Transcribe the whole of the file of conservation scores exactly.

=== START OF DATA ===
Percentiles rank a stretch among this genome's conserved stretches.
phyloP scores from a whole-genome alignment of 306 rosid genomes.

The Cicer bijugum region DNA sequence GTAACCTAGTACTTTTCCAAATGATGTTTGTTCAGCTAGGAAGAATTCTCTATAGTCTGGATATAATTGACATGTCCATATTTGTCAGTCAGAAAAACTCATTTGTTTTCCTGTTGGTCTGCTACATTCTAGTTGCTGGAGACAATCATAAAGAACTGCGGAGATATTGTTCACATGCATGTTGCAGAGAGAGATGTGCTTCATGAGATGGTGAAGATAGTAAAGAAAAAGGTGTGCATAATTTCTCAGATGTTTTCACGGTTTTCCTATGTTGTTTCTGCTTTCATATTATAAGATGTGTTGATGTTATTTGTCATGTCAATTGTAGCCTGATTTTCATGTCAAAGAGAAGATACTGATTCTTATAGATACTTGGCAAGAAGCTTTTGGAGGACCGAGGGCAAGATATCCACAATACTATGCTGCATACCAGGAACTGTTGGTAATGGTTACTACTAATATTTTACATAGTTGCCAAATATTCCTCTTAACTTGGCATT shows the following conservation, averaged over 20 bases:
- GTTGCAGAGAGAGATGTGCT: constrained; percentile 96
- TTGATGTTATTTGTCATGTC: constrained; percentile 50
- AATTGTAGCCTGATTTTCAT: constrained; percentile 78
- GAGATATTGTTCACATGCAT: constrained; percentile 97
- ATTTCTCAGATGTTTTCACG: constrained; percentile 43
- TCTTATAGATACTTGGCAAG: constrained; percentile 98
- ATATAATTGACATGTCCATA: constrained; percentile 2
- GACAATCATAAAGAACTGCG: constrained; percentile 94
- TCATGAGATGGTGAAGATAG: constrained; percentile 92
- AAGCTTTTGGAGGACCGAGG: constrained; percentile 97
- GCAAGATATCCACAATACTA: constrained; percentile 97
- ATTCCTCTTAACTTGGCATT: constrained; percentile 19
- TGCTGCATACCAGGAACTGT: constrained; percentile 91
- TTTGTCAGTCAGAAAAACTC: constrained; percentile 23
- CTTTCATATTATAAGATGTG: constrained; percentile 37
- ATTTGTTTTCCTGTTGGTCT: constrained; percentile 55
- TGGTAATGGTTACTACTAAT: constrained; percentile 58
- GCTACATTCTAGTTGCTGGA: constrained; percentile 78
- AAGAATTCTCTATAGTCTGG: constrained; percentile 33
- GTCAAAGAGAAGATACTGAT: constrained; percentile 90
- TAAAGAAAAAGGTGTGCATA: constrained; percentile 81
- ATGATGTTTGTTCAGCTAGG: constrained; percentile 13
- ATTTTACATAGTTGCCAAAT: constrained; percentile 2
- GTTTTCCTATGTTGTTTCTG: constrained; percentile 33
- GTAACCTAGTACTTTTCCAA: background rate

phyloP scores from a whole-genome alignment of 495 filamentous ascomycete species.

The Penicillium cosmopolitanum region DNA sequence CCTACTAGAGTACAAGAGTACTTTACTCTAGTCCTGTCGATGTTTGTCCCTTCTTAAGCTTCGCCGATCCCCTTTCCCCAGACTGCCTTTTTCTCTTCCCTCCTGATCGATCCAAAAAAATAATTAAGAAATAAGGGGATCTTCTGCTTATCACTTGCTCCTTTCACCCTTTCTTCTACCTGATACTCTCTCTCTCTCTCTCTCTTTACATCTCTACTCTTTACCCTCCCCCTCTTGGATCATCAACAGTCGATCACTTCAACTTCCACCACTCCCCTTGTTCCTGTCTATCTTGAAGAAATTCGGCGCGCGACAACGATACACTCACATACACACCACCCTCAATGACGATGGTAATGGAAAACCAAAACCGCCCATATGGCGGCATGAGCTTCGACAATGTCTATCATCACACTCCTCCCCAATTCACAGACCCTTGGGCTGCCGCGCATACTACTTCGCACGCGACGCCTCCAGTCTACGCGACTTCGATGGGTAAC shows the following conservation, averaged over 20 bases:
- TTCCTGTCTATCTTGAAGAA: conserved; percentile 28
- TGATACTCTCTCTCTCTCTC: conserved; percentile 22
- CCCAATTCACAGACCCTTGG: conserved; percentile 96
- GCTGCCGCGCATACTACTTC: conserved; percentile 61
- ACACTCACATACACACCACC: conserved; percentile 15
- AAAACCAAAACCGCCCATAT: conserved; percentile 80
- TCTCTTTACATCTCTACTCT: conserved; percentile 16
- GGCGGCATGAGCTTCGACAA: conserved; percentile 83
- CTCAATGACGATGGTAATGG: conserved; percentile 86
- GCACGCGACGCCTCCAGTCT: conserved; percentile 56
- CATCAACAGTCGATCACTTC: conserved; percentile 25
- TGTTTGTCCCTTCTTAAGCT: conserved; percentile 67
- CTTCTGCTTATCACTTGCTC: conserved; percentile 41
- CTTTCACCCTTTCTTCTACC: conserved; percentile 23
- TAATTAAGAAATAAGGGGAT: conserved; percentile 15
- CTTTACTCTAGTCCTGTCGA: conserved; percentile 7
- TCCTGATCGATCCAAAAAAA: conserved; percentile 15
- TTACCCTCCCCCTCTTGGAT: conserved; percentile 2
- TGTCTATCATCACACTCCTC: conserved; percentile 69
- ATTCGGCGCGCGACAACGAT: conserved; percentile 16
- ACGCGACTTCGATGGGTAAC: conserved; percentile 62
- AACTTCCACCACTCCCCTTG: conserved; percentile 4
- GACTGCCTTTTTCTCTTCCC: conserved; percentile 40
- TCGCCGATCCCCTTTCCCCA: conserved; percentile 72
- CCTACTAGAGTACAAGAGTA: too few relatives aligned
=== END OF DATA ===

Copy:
Percentiles rank a stretch among this genome's conserved stretches.
phyloP scores from a whole-genome alignment of 306 rosid genomes.

The Cicer bijugum region DNA sequence GTAACCTAGTACTTTTCCAAATGATGTTTGTTCAGCTAGGAAGAATTCTCTATAGTCTGGATATAATTGACATGTCCATATTTGTCAGTCAGAAAAACTCATTTGTTTTCCTGTTGGTCTGCTACATTCTAGTTGCTGGAGACAATCATAAAGAACTGCGGAGATATTGTTCACATGCATGTTGCAGAGAGAGATGTGCTTCATGAGATGGTGAAGATAGTAAAGAAAAAGGTGTGCATAATTTCTCAGATGTTTTCACGGTTTTCCTATGTTGTTTCTGCTTTCATATTATAAGATGTGTTGATGTTATTTGTCATGTCAATTGTAGCCTGATTTTCATGTCAAAGAGAAGATACTGATTCTTATAGATACTTGGCAAGAAGCTTTTGGAGGACCGAGGGCAAGATATCCACAATACTATGCTGCATACCAGGAACTGTTGGTAATGGTTACTACTAATATTTTACATAGTTGCCAAATATTCCTCTTAACTTGGCATT shows the following conservation, averaged over 20 bases:
- GTTGCAGAGAGAGATGTGCT: constrained; percentile 96
- TTGATGTTATTTGTCATGTC: constrained; percentile 50
- AATTGTAGCCTGATTTTCAT: constrained; percentile 78
- GAGATATTGTTCACATGCAT: constrained; percentile 97
- ATTTCTCAGATGTTTTCACG: constrained; percentile 43
- TCTTATAGATACTTGGCAAG: constrained; percentile 98
- ATATAATTGACATGTCCATA: constrained; percentile 2
- GACAATCATAAAGAACTGCG: constrained; percentile 94
- TCATGAGATGGTGAAGATAG: constrained; percentile 92
- AAGCTTTTGGAGGACCGAGG: constrained; percentile 97
- GCAAGATATCCACAATACTA: constrained; percentile 97
- ATTCCTCTTAACTTGGCATT: constrained; percentile 19
- TGCTGCATACCAGGAACTGT: constrained; percentile 91
- TTTGTCAGTCAGAAAAACTC: constrained; percentile 23
- CTTTCATATTATAAGATGTG: constrained; percentile 37
- ATTTGTTTTCCTGTTGGTCT: constrained; percentile 55
- TGGTAATGGTTACTACTAAT: constrained; percentile 58
- GCTACATTCTAGTTGCTGGA: constrained; percentile 78
- AAGAATTCTCTATAGTCTGG: constrained; percentile 33
- GTCAAAGAGAAGATACTGAT: constrained; percentile 90
- TAAAGAAAAAGGTGTGCATA: constrained; percentile 81
- ATGATGTTTGTTCAGCTAGG: constrained; percentile 13
- ATTTTACATAGTTGCCAAAT: constrained; percentile 2
- GTTTTCCTATGTTGTTTCTG: constrained; percentile 33
- GTAACCTAGTACTTTTCCAA: background rate

phyloP scores from a whole-genome alignment of 495 filamentous ascomycete species.

The Penicillium cosmopolitanum region DNA sequence CCTACTAGAGTACAAGAGTACTTTACTCTAGTCCTGTCGATGTTTGTCCCTTCTTAAGCTTCGCCGATCCCCTTTCCCCAGACTGCCTTTTTCTCTTCCCTCCTGATCGATCCAAAAAAATAATTAAGAAATAAGGGGATCTTCTGCTTATCACTTGCTCCTTTCACCCTTTCTTCTACCTGATACTCTCTCTCTCTCTCTCTCTTTACATCTCTACTCTTTACCCTCCCCCTCTTGGATCATCAACAGTCGATCACTTCAACTTCCACCACTCCCCTTGTTCCTGTCTATCTTGAAGAAATTCGGCGCGCGACAACGATACACTCACATACACACCACCCTCAATGACGATGGTAATGGAAAACCAAAACCGCCCATATGGCGGCATGAGCTTCGACAATGTCTATCATCACACTCCTCCCCAATTCACAGACCCTTGGGCTGCCGCGCATACTACTTCGCACGCGACGCCTCCAGTCTACGCGACTTCGATGGGTAAC shows the following conservation, averaged over 20 bases:
- TTCCTGTCTATCTTGAAGAA: conserved; percentile 28
- TGATACTCTCTCTCTCTCTC: conserved; percentile 22
- CCCAATTCACAGACCCTTGG: conserved; percentile 96
- GCTGCCGCGCATACTACTTC: conserved; percentile 61
- ACACTCACATACACACCACC: conserved; percentile 15
- AAAACCAAAACCGCCCATAT: conserved; percentile 80
- TCTCTTTACATCTCTACTCT: conserved; percentile 16
- GGCGGCATGAGCTTCGACAA: conserved; percentile 83
- CTCAATGACGATGGTAATGG: conserved; percentile 86
- GCACGCGACGCCTCCAGTCT: conserved; percentile 56
- CATCAACAGTCGATCACTTC: conserved; percentile 25
- TGTTTGTCCCTTCTTAAGCT: conserved; percentile 67
- CTTCTGCTTATCACTTGCTC: conserved; percentile 41
- CTTTCACCCTTTCTTCTACC: conserved; percentile 23
- TAATTAAGAAATAAGGGGAT: conserved; percentile 15
- CTTTACTCTAGTCCTGTCGA: conserved; percentile 7
- TCCTGATCGATCCAAAAAAA: conserved; percentile 15
- TTACCCTCCCCCTCTTGGAT: conserved; percentile 2
- TGTCTATCATCACACTCCTC: conserved; percentile 69
- ATTCGGCGCGCGACAACGAT: conserved; percentile 16
- ACGCGACTTCGATGGGTAAC: conserved; percentile 62
- AACTTCCACCACTCCCCTTG: conserved; percentile 4
- GACTGCCTTTTTCTCTTCCC: conserved; percentile 40
- TCGCCGATCCCCTTTCCCCA: conserved; percentile 72
- CCTACTAGAGTACAAGAGTA: too few relatives aligned